You got an interview! Amaze, congrats! But if you thought getting to this point was hard, wait for the interview. The interview is more 45 minutes of a solo Hunger Games where you prove your worth to the employer who gets to sit back and judge everything about you.
Yeah, it’s not nice.
My first interview, which resulted in my first London job was just a chat with the agency owner and Client Services Director. It was quite nice, until the owner asked me ‘why he should consider hiring me’. To be honest, I was quite thrown with the tone of the question especially as it was at the end of a 40 minute interview where I thought I had adequately sold myself. I ended up pulling an answer together that secured me a second interview, but at the time I wanted to ask him why I should consider letting him be my employer…
Once I left that job and was again looking I found that question was nothing compared with what I was required to do for a look in. There were the written tests ranging from a media release to a full communication strategy, this of course before a 30 minute interview where I had to answer several questions with examples relevant to the role.
Moral of the story be ready. For me applying for roles in communications I needed to hone up my writing skills, my ability to write a press release or article as well as remembering the basics of a communication strategy. I also had to look at the organisation I was applying for and check their website, their company profile, their social media accounts, any relevant press so that I could seem knowledgeable about the company (even though some of them hadn’t even read my CV from the very basic questions they asked me).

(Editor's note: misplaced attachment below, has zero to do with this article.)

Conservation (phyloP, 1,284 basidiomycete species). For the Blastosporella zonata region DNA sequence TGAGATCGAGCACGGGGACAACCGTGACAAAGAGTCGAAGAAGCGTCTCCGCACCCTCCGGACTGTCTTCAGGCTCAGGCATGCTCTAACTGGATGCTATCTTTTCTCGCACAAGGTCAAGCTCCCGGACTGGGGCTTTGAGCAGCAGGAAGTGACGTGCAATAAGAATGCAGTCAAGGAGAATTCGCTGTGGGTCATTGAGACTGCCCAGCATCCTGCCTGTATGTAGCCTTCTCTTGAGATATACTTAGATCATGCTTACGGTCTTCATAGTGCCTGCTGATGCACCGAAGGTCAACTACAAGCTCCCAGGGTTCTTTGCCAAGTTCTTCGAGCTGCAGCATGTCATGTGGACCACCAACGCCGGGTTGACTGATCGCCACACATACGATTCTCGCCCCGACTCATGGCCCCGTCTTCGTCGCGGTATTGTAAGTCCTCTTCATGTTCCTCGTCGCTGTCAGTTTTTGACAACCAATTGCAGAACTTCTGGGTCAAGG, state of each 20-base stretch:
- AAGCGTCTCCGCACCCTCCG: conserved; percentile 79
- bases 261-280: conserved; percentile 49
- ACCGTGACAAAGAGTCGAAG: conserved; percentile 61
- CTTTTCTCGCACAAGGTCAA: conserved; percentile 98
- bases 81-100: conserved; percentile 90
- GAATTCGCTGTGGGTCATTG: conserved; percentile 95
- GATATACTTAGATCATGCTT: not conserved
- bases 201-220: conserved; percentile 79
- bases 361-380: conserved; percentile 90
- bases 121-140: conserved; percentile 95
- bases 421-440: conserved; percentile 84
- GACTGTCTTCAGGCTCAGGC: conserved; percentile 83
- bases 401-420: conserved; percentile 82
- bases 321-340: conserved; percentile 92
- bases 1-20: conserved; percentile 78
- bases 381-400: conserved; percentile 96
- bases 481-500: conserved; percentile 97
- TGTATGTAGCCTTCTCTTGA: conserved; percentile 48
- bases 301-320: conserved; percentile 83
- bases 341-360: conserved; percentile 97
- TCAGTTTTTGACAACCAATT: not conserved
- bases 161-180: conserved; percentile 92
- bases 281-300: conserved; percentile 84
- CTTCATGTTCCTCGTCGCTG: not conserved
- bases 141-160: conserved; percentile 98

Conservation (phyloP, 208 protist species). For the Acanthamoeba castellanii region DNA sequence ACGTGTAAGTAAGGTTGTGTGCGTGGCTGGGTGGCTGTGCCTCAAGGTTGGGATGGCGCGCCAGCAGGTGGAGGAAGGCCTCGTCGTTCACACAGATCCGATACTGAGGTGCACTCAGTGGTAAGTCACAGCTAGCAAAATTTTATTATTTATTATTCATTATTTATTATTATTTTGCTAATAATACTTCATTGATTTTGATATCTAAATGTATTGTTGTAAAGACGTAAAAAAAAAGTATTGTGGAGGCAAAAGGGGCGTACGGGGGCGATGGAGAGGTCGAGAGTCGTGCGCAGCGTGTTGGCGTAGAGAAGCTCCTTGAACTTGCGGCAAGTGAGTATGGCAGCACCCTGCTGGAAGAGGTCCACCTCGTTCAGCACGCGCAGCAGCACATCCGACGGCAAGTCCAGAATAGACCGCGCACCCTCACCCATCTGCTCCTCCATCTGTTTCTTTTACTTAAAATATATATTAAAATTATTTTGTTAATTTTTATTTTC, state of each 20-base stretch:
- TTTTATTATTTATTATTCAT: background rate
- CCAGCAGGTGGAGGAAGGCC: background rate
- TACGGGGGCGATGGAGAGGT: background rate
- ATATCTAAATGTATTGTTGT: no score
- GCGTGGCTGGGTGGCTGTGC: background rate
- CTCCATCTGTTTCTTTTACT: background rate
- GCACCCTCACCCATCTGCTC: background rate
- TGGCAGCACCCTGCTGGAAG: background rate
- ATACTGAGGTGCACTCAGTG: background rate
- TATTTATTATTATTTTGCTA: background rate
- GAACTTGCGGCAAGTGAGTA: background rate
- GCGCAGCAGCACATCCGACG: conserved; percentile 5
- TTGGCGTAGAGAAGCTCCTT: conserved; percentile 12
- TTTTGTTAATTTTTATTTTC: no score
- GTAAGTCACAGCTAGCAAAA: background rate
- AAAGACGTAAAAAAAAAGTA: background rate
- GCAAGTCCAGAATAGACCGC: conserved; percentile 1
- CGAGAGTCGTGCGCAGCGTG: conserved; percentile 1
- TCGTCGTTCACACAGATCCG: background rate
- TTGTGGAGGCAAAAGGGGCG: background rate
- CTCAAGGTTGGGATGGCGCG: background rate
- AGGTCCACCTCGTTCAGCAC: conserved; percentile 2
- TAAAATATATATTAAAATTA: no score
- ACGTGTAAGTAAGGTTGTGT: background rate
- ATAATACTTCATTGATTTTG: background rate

The recruiters though are worth their money at this stage. Squeeze them for every piece of information you can–what’s the team structure? What’s the company culture? Of the people interviewing what are their roles? Are there any organisational changes happening? Why are they hiring now?
Use the recruiters to find out as much as you can and then take the time to research the organisation and hone what makes you capable of doing the role you’re interviewing for.
You got the job! Amaze, well done! You did it! You live and work in London. Is there any better feeling?!
Or maybe you didn’t. In which case just keep doing you boo and eventually you will get the right job. It took me six weeks to get a job that I’m so glad I didn’t get any of the others I applied for–except of course Social Media Manager for Jamie Oliver #DreamJob–because the one I’m in now is the perfect role for me and the company benefits are a dream that none of the others offered.
Obviously we all need to hustle to make life happen. But sometimes we also need to trust that the right things will happen at the right time. You moved to London with nothing, so have a little faith it will work.